Thursday, September 28, 2006

The Devil Wears Prada, Get Real and C.R.A.Z.Y.

[The Devil Wears Prada (David Frankel, 2006): Meryl Streep's much-loved performance as uber-bitch boss Miranda Priestly (reportedly, though according to author Lauren Weisberger NOT based on Vogue editor Anna Wintour) is the reason to catch this bitchy- though, in many ways, familiar- comedy, especially since it's garnering her Oscar predictions all over the shop. Anna Hathaway holds her own in a rather underwhelming role as her new assistant, fashion-unconscious journalist Andrea Sachs, who gets a job at fashion magazine Runway as a stepping stone to better things. The basic outline of Andrea's story is obvious- forced to fit in, she unintentionally alienates her boyfriend and friends, then ultimately realises the error of her ways- but screenwriter Aline Brosh McKenna does sprinkle a few surprises in Miranda's much more interesting story, and throws in a terrific role for British actress Emily Blunt as Miranda's other assistant Emily, a girl who is devoted to Runway and desperate to look great. Director Frankel keeps things afloat well enough, though it starts to feel a bit overstreched at points and it's never really as funny as it should be. But it's a must-see purely for the performances of Blunt and Streep- the first of whom deserves just as much attention as her legendary co-star. Grade: B-]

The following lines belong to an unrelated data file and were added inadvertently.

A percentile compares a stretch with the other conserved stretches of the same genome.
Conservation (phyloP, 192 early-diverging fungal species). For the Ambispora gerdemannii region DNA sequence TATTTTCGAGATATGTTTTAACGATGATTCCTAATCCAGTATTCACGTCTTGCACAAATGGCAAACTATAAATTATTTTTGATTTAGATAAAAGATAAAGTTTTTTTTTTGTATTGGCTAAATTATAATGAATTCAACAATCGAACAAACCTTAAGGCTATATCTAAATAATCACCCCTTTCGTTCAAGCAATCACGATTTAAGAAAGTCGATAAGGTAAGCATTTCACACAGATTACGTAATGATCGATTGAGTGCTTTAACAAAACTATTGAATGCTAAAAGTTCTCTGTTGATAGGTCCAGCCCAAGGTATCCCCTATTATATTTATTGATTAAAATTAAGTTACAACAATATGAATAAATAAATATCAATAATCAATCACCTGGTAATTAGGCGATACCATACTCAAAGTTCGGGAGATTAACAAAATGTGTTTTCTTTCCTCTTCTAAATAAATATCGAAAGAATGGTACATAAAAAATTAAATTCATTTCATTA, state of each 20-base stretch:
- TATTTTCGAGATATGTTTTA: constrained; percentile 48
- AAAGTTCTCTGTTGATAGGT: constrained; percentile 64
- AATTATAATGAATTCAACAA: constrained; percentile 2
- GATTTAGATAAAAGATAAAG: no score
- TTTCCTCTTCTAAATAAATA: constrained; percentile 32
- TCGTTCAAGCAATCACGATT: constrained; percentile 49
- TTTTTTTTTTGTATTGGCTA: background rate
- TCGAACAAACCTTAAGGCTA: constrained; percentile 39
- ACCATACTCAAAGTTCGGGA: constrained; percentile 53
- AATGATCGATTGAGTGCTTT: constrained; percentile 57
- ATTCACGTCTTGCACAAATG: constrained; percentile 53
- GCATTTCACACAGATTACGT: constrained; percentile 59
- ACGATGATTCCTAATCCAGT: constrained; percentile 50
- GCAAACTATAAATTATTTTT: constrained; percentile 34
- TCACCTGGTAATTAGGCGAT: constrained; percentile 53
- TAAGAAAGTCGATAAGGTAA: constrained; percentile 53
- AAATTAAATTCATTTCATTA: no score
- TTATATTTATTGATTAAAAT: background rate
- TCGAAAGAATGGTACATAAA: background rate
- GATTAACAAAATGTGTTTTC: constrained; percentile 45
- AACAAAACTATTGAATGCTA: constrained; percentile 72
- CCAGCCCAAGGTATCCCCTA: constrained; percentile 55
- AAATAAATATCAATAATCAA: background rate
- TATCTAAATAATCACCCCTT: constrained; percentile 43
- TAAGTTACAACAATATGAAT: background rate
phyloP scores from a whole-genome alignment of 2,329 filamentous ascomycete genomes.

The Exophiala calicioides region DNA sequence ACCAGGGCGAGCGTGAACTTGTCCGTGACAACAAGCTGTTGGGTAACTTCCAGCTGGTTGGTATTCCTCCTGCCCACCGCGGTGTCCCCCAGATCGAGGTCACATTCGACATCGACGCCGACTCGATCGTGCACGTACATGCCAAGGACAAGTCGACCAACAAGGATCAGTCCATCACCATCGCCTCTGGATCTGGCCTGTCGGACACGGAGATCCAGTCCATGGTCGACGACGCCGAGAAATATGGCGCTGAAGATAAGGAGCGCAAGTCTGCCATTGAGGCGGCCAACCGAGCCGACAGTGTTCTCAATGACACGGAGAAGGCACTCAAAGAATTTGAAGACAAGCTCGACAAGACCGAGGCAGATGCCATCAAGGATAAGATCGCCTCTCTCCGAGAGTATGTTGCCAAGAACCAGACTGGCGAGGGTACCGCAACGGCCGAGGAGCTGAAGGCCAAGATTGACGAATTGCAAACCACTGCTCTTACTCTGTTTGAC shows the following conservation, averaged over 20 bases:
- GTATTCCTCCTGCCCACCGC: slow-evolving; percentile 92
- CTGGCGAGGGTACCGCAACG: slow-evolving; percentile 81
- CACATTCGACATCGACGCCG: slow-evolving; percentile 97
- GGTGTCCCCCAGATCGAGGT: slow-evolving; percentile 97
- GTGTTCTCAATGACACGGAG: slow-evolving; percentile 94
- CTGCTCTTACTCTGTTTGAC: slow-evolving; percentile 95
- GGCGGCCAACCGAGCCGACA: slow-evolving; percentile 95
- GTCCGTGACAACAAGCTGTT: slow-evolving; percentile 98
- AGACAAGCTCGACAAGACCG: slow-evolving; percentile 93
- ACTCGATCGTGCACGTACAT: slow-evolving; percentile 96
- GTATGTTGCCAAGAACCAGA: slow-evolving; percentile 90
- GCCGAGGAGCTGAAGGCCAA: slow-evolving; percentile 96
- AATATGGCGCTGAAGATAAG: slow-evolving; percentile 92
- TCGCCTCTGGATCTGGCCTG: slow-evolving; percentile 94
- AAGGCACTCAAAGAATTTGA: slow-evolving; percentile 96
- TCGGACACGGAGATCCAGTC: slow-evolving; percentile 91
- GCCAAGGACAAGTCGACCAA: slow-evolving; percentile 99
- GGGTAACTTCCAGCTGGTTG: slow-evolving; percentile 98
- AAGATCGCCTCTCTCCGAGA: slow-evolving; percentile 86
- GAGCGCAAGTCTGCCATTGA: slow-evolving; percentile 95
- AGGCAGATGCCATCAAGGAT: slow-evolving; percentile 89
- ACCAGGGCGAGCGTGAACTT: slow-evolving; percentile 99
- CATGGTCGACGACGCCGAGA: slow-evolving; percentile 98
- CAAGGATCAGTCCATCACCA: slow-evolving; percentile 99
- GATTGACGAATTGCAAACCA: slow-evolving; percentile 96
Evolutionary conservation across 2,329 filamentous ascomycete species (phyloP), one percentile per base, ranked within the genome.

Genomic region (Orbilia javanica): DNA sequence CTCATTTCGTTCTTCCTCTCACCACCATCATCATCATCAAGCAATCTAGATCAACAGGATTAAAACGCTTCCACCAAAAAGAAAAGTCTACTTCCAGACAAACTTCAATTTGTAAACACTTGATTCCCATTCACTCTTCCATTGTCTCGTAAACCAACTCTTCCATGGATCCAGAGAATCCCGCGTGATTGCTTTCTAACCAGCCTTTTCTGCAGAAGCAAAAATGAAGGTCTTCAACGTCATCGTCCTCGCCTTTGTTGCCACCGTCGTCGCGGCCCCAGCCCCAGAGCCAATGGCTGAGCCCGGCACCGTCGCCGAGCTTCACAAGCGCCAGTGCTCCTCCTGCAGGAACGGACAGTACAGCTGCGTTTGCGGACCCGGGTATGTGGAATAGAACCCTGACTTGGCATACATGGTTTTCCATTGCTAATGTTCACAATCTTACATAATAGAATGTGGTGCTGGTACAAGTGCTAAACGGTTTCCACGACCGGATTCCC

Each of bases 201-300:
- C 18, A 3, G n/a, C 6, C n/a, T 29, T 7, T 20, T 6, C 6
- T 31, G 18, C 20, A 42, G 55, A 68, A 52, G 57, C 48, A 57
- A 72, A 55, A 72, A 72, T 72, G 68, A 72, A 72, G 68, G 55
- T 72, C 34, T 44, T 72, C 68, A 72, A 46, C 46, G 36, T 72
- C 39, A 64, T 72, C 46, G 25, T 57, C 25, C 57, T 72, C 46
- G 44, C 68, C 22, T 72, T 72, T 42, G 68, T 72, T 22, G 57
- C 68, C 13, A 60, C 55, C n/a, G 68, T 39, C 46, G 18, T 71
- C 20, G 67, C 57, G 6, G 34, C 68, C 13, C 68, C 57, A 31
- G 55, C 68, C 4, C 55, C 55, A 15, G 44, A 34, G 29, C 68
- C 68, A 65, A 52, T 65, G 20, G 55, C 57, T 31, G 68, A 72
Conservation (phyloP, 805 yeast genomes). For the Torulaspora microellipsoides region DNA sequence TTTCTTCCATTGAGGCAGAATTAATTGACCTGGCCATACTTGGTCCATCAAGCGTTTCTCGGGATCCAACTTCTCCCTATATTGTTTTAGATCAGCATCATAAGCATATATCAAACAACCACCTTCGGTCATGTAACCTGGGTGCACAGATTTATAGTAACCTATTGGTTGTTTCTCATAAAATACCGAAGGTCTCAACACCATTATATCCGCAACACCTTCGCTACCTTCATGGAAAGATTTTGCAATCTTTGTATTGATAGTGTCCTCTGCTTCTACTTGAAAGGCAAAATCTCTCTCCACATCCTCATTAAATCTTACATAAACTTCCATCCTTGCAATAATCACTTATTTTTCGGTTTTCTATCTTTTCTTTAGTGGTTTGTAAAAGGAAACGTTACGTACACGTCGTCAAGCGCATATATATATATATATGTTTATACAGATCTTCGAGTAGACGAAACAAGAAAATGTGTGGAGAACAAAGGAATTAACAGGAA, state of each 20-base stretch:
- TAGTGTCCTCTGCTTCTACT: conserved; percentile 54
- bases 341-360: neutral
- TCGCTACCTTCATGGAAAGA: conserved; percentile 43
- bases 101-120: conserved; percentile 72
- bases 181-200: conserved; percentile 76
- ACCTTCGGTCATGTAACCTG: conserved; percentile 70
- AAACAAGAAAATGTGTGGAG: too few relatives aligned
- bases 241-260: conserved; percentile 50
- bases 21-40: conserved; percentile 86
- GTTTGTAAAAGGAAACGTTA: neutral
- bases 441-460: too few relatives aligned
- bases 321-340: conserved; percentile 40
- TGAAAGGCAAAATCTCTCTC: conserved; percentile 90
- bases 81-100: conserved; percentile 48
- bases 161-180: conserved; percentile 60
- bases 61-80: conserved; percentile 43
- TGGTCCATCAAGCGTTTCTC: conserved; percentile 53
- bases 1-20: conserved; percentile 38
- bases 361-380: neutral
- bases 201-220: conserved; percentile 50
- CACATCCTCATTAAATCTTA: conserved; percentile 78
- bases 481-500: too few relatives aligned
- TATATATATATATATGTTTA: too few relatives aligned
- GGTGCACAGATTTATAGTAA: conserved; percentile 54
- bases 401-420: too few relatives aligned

[Get Real (Simon Shore, 1998): This cliched and rather slow British coming-out drama puts the interesting twist of having it's central character already totally aware and accepting of his sexuality- Steven Carter (Ben Silverstone) is sixteen and cruises for older men in his local park, though only his best friend Linda (a sharp Charlotte Brittain) knows he's gay- even as his classmates constantly throw the traditional homophobic remarks his way, they don't actually believe he's that way inclined. But when, one day, his next-door neighbour in the park toilets turns out to be school sports hunk John Dixon (Brad Gorton), screenwriter Patrick Wilde brings out the traditional cliches of a young man struggling to accept himself. Get Real essentially pares down to a spate of melodramatic speeches, which Silverstone and particularly Gorton, in a surprisingly measured and tender performance, cope with well but are never able to truly sell. As it builds towards it's predictable climax, the only pleasures in watching Get Real comes the unravelling of Brittain's sparkling turn and Gorton's sympathetic hunk. If this is life at a British secondary school, I obviously skipped it. Grade: C]